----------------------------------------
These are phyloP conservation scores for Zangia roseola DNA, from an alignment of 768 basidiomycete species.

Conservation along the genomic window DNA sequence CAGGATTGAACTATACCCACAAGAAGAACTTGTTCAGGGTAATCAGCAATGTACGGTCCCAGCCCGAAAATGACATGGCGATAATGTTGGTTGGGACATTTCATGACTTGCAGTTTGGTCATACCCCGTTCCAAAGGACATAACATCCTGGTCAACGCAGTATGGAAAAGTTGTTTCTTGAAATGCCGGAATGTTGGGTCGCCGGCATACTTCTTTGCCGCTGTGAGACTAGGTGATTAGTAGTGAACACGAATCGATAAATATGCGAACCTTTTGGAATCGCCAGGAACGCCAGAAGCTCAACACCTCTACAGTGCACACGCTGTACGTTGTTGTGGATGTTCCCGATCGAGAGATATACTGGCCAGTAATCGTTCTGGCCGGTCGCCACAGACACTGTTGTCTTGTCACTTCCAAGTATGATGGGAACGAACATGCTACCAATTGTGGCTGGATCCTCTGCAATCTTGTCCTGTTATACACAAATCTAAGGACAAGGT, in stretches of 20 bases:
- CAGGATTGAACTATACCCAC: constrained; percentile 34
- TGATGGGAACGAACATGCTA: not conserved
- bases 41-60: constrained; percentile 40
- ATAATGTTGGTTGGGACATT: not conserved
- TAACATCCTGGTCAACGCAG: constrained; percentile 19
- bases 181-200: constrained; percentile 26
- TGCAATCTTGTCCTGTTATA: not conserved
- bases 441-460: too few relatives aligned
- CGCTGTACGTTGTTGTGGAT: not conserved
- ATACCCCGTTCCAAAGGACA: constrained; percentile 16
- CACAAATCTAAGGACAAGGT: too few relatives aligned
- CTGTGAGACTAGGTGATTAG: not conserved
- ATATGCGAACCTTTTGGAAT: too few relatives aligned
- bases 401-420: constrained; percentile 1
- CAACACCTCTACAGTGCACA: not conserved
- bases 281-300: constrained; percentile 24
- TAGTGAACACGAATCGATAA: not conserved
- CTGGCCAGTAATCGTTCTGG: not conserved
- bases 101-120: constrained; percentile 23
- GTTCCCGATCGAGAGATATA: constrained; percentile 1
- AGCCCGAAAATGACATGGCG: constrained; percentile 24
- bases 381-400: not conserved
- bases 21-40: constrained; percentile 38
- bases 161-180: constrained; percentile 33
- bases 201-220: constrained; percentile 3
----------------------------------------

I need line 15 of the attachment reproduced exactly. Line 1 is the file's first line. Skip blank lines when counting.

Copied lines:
- ATATGCGAACCTTTTGGAAT: too few relatives aligned